The luggage maker VIP Industries wants an upgrade in its status and wants it now.
"There's this perception in the local market that we are a value brand and largely confined to the Dh149 to Dh399 range, which is quite at odds with the reality and the positioning VIP has in other markets," said Neeraj Dhingra, who heads the international business.
"It's a perception we are intent on changing along with our local and regional partners."
To help matters on its course, the brand has introduced models that are priced from Dh550 to Dh699, which include those that are made of polycarbonate and said to be the next big trend in the personal luggage business.
The latter range is just being rolled out in all key markets and comes after an extensive design and development process at the company's labs.
VIP Industries is the world's second largest maker of personal luggage and also owns Carlton, the venerable upscale British brand.
Since the acquisition in 2004, Carlton's global sales have been seeing steady gains, said Dhingra, who also doubles as the CEO for the brand's operations.
Despite the new emphasis on achieving a premium tag in these markets, VIP is not about to vacate the value space. But does that mean selling items for Dh149?
"That's actually not dictated by us or by the partners, but comes about as part of aggressive promotions launched by supermarket operators Carrefour and LuLu," said Dhingra.
"That will continue, but on our own we aim to create a "mass-premium" image for the brand.
"The launch of the 12 new models this week is part of that process."
In the local market, VIP is among the top three brands alongside Samsonite and Delsey, with the holder of the second and third positions being fluid.
Dhingra wants to change that and establish VIP more securely in the top two spots.
However, there are no plans to have standalone stores for the premium Carlton brand. In the past, the world's leading luggage maker Samsonite preferred dedicated stores in the region and confirmed plans to add more.
Dhingra said such a retail concept may not be the right fit for Carlton. "Yes, it's upscale, but realistically Carlton's interests will be best served by retaining its positioning within upscale multi-merchandise stores that our partners operate," Dhingra said. "It has worked well for us."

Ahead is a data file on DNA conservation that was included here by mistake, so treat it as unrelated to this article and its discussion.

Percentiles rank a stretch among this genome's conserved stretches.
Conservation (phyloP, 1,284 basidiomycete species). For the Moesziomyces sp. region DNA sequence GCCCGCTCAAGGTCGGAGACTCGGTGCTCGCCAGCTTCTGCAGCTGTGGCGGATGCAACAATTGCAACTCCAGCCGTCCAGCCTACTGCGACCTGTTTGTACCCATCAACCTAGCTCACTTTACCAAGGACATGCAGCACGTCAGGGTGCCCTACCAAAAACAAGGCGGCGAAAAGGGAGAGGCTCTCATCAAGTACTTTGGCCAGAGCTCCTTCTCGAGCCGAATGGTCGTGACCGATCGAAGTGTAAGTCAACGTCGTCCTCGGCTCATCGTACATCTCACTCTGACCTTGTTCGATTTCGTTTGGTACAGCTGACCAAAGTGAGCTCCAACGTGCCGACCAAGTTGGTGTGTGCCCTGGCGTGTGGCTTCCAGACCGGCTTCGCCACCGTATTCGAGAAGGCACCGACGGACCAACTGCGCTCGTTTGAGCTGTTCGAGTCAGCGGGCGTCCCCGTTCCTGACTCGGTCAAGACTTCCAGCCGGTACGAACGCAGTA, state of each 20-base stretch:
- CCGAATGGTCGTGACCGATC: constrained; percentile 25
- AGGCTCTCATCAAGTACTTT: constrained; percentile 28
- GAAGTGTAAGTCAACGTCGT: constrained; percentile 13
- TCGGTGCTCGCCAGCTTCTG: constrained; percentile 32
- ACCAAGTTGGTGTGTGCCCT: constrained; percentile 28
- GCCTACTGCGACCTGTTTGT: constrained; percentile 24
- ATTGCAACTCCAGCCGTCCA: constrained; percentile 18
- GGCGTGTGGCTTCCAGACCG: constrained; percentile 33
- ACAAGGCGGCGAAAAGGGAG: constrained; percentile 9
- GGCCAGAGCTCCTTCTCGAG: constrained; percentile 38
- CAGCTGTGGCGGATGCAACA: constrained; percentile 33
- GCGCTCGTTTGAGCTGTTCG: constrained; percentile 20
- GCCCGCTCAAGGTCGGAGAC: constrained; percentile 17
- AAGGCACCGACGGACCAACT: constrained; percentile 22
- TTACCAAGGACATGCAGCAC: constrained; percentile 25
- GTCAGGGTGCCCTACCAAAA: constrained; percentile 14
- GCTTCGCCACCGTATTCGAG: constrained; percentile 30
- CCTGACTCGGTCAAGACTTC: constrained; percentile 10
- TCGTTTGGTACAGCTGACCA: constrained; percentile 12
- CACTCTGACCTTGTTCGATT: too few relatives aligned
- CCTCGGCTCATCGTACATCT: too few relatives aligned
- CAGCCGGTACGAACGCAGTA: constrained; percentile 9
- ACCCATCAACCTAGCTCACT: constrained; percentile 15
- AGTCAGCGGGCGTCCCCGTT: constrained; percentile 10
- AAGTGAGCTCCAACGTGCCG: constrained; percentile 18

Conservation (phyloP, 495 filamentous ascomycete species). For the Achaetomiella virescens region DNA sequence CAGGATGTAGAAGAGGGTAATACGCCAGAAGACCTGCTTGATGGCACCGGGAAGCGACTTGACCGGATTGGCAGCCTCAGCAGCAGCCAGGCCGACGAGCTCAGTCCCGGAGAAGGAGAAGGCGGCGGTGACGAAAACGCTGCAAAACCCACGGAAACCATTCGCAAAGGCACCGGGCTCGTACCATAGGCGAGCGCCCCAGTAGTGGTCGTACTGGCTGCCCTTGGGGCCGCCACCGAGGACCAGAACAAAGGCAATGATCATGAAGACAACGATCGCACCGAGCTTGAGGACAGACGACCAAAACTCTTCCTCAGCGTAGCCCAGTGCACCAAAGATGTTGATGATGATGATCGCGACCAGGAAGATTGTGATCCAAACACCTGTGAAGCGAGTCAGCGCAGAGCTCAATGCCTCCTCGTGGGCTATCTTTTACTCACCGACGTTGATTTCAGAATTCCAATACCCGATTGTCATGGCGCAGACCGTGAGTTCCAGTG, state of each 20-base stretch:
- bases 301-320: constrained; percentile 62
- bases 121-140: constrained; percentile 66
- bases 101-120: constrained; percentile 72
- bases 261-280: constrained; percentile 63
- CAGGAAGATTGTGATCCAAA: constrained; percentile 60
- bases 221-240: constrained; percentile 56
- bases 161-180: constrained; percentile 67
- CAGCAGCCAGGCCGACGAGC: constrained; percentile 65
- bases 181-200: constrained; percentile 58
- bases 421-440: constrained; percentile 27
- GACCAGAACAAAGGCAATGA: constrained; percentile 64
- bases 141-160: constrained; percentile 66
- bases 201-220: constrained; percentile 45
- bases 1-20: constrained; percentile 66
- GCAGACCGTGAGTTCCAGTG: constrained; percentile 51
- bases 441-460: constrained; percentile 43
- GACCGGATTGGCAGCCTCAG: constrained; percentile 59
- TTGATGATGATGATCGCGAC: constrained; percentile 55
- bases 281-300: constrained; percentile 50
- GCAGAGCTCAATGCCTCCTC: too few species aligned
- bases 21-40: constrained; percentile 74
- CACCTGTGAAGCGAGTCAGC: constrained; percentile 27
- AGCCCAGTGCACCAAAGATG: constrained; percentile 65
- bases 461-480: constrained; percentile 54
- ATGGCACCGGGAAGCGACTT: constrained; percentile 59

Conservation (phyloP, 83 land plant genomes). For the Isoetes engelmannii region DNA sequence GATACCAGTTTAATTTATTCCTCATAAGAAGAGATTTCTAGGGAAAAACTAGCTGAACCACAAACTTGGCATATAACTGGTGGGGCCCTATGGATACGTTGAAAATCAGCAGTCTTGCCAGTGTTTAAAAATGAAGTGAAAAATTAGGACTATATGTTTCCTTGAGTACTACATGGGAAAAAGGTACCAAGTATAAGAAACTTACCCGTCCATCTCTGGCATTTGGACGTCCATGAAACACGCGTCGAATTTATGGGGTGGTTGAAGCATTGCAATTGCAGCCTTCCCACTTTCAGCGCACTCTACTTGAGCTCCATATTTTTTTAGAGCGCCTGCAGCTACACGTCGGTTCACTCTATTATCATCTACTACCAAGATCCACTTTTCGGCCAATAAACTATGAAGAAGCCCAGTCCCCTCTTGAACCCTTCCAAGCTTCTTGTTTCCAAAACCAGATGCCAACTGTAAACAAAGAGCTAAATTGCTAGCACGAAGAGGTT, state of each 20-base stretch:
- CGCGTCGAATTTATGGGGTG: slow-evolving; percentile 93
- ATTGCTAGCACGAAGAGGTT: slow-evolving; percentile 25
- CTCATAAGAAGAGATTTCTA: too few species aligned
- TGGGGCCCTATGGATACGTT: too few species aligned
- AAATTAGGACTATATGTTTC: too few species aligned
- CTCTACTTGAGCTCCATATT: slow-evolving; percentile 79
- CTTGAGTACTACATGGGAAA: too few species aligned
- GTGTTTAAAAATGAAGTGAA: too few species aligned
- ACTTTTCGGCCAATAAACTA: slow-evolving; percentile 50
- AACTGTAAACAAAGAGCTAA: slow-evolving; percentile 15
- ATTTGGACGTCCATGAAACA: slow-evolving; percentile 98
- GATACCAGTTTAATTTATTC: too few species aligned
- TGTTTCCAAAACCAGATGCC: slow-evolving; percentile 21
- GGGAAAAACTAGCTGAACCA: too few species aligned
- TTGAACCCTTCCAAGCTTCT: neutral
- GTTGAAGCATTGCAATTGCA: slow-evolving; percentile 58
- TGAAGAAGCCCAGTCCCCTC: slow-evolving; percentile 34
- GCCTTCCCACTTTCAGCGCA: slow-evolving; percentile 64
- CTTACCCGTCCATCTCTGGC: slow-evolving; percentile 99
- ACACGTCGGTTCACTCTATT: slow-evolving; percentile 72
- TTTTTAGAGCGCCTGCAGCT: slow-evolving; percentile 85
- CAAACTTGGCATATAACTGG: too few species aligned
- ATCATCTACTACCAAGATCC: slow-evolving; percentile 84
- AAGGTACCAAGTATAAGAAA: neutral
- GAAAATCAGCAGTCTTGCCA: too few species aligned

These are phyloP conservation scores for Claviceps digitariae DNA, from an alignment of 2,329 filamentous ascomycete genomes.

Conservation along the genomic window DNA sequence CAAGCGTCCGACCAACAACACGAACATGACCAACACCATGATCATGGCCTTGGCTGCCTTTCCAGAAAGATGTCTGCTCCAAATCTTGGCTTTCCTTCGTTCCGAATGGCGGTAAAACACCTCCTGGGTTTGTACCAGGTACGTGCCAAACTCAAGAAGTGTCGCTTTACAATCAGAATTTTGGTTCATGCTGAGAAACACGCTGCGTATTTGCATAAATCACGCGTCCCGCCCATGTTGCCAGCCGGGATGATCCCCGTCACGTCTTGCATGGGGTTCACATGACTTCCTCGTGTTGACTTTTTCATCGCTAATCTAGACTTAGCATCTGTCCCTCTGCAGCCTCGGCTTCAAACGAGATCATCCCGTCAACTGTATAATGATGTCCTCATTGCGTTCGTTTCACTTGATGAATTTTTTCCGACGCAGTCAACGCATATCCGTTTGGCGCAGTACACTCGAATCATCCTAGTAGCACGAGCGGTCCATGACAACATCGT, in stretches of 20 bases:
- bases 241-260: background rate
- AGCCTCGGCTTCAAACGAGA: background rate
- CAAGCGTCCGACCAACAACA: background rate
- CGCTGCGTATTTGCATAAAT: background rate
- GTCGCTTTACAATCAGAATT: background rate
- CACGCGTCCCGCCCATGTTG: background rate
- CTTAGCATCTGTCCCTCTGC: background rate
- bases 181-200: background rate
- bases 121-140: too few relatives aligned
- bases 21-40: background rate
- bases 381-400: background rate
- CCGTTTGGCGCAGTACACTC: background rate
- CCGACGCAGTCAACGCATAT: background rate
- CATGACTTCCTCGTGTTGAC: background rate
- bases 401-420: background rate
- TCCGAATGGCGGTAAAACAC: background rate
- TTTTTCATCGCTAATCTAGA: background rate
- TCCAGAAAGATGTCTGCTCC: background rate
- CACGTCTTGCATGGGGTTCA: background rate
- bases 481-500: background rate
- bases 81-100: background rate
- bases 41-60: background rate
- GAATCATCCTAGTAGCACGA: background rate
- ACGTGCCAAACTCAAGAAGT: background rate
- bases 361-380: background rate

"That's as far as the regional plans are concerned. At the global level, the luggage industry has been on an upswing and nowhere more so than in India, VIP Industries' home market.
Currently, soft luggage makes up 80 per cent of its volumes and VIP hopes that with the introduction of the lightweight polycarbonate models a gradual transition will be made to moulded makes.
"There are no specifics in the personal luggage market and it's pretty much unified everywhere," said Dhingra. "The only difference is which brand is selling them."
VIP Industries is working on a blueprint to shift its reliance on China for its soft luggage production. Currently, all of it is made there through sub-contracts.
"However, the cost of production is increasing and the Chinese workforce themselves are shifting to opportunities in tech manufacturing,"?said Neeraj Dhingra of VIP Industries. "Not just that, the Chinese currency is also proving a factor in raising our cost of sourcing.
"We have more or less decided to go for a dedicated manufacturing unit on or own in India or through a joint venture in Sri Lanka or Bangladesh. A decision on where it will be could be taken in the next six months.
"It will be a phased shift from China to the new factory. It has to be gradual and not in one shot to ensure production continuity is maintained."?
VIP Industries is also starting to see positives from the Carlton buyout in 2004. "It took its time, but recent results have been quite favourable," said Dhingra. "Currently, 14 per cent of our revenues come from international markets and Carlton's contribution in that is around 9 per cent.
"It's good, but we could still get more out of that."
From / Gulf News